A vacation home provides a relaxing retreat. It can also be a source of income when the homeowner isn’t in residence. Once successful with one rental, property owners may become interested in expanding their portfolio from vacation rentals to year-round rentals. Homeowners interested in acquiring properties as income-generating investments can learn from these top tips from experienced real estate investors.
There’s more to “location, location, location” than … well, location. For a property to attract long-term tenants, it must offer practical benefits like good schools, nearby shopping and recreation, and a low crime rate. Proximity to good medical care is also a concern.
Knowing your market also involves keeping up with trends on employment and jobs in the area, average rental rates (including whether they’re going up or down), and related economic factors like interest rates and average income in the area.
Real estate investors take on more costs than just the mortgage. Recurring costs include maintenance and repair, marketing, insurance, and legal fees. Real estate investors need advisors to help with the tax implications of owning rental property. They must also make accurate estimates about utility costs, and the costs of vacancies. Experienced real estate investors set aside a contingency fund to cover unexpected expenses or continue mortgage and property tax payments when vacancies reduce income.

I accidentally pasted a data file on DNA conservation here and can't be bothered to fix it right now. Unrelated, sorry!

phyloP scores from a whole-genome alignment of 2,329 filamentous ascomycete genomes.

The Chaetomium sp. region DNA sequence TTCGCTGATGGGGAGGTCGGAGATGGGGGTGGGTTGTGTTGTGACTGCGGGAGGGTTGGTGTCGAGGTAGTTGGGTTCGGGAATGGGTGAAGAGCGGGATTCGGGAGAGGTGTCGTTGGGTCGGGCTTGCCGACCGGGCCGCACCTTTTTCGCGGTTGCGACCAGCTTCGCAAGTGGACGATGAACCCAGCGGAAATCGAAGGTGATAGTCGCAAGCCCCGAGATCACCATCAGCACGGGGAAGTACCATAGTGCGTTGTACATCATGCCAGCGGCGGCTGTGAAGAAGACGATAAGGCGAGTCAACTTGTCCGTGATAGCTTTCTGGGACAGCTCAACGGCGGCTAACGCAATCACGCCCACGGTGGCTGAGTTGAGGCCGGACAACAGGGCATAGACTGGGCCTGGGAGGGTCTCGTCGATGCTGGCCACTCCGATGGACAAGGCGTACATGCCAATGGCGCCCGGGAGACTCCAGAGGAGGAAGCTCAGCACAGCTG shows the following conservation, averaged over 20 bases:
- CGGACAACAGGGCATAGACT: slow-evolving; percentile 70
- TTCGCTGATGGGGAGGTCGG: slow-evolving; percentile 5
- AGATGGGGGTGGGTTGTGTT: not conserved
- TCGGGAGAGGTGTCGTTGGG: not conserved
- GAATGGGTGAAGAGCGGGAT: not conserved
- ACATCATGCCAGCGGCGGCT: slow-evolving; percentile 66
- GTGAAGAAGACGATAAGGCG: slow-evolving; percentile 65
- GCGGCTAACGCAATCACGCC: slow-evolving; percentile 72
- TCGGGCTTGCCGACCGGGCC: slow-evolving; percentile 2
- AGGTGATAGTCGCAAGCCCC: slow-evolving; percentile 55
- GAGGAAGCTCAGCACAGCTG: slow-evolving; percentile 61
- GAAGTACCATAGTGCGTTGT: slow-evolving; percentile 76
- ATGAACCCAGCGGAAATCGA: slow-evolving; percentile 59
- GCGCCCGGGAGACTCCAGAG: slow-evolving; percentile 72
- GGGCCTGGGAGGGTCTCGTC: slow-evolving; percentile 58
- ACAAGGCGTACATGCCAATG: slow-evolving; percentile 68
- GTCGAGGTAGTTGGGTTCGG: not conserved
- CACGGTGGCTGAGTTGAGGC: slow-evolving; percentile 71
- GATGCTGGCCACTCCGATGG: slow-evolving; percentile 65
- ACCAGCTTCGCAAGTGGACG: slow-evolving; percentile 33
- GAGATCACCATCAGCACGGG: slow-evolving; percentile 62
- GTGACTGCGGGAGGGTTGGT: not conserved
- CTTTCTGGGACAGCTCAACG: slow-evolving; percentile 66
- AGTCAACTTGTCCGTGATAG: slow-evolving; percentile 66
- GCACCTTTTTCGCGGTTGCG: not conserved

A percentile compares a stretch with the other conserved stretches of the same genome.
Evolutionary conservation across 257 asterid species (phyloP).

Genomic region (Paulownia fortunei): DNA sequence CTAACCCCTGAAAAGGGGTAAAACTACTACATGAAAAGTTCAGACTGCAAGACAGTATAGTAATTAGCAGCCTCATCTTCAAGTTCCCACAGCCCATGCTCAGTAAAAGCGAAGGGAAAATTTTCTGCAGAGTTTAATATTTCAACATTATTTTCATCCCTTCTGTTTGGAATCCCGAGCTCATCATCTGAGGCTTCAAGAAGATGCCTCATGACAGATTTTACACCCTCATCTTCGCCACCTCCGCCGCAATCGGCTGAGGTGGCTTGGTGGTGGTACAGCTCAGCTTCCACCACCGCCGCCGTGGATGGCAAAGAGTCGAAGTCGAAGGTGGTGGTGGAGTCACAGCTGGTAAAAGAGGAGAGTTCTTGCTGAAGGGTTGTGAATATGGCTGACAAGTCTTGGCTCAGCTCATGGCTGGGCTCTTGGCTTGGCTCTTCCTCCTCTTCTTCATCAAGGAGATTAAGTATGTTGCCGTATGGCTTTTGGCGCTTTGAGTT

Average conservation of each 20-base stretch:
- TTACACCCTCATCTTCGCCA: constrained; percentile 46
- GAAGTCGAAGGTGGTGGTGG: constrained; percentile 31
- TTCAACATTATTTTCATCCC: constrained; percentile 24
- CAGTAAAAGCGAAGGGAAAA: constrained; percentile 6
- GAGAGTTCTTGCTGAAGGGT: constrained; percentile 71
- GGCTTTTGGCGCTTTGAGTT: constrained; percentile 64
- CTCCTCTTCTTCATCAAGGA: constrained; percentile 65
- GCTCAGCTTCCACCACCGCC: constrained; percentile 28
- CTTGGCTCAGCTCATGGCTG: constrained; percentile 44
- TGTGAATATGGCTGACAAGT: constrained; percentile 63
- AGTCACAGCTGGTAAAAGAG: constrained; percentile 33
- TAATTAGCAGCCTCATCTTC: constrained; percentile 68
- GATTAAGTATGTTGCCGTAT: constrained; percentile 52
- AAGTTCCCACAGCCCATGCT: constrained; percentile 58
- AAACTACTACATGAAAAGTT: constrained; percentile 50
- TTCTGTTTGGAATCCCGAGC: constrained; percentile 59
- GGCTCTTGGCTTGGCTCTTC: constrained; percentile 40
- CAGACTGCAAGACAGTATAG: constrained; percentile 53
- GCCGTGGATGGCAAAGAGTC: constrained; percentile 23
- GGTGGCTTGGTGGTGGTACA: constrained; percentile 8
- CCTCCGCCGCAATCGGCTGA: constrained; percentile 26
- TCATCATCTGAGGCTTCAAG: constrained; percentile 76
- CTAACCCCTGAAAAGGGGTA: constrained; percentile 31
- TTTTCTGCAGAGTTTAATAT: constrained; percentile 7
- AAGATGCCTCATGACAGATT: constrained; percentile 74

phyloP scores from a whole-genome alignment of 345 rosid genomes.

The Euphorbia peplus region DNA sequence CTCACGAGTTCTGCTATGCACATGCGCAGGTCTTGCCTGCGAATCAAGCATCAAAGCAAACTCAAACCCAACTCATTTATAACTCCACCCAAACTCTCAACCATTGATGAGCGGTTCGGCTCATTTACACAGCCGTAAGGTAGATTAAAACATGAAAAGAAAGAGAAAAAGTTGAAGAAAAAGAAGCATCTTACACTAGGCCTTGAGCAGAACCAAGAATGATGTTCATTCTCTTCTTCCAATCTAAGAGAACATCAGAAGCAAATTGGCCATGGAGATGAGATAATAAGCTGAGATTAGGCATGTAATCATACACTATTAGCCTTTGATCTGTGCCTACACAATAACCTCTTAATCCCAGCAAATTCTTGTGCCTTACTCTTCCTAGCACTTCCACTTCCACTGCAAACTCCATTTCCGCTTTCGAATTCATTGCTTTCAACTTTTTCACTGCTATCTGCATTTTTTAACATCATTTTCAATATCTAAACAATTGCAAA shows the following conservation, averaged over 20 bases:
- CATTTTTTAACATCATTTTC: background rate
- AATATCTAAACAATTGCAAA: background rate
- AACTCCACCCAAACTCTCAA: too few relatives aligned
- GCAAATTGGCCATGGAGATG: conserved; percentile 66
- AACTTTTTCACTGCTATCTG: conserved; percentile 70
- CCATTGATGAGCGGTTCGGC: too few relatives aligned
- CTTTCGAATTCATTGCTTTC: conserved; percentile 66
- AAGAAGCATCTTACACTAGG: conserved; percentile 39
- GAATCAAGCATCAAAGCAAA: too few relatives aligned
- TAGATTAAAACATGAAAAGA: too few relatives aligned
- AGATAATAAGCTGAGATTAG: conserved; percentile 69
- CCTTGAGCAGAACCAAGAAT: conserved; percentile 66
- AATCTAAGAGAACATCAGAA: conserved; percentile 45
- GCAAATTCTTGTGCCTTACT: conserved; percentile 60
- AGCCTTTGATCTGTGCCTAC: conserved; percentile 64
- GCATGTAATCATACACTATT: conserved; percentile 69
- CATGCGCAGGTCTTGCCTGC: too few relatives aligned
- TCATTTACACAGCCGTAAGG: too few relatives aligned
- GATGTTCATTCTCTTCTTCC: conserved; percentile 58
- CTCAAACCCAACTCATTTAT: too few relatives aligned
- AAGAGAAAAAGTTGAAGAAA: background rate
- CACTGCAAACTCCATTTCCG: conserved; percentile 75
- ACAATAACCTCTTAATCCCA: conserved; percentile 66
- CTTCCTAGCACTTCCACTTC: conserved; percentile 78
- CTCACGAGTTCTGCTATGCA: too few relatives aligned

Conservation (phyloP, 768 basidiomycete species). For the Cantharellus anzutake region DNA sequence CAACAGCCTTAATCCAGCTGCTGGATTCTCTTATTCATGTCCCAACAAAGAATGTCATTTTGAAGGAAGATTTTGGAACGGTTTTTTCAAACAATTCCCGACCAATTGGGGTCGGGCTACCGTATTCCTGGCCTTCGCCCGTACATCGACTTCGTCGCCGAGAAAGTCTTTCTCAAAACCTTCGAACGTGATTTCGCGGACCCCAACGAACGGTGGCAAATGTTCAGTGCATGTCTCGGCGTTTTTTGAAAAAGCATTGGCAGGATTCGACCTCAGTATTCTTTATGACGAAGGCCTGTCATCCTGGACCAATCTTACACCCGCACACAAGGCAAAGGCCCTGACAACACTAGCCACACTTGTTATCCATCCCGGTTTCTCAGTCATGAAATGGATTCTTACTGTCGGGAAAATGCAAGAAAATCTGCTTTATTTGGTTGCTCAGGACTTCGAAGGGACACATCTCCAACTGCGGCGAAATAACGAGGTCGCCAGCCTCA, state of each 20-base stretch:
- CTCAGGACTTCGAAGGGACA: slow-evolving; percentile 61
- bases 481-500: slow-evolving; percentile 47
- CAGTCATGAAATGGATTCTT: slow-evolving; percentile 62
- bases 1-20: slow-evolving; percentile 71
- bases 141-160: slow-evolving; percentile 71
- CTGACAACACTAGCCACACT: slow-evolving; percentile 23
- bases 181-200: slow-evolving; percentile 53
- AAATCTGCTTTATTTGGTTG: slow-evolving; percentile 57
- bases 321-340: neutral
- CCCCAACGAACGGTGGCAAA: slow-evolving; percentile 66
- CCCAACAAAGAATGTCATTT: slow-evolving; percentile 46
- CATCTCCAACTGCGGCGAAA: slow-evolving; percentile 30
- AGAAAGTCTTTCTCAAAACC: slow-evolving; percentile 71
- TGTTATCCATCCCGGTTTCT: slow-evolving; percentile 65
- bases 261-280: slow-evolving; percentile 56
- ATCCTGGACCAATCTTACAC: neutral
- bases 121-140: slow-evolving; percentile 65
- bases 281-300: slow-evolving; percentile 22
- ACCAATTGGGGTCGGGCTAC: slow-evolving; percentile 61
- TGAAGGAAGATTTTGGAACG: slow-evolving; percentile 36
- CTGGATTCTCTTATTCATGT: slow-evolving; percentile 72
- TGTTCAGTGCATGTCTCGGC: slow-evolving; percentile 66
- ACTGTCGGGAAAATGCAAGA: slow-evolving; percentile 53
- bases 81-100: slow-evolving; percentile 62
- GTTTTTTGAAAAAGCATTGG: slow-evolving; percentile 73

Owning rental properties comes with a variety of risks. Landlords need property insurance to cover risks of damage from storms or fires, as well as liability insurance in case of lawsuits over injuries tenants may suffer on the property. Property owners must weigh risks of burglary or vandalism, or if renovations or repairs reveal conditions that don’t meet updated building codes.
As their portfolio of homes expands, experienced real estate investors realize that using a professional property manager reduces risk, and pays off in time saved and legal headaches averted. The management company will market the property, screen tenants, deal with maintenance, and maintain the necessary records. This frees the investor to focus on finding their next profitable property.
Long-term tenants are looking for a home to live in, not a vacation escape. Many new real estate investors make the mistake of going overboard with upgrades and renovations, when the basics will work just fine. Spectacular countertops and high-end appliances are unlikely to provide enough return on investment for mid-range homes in mid-range neighborhoods. If the home is clean, looks attractive, and everything works, it should attract tenants.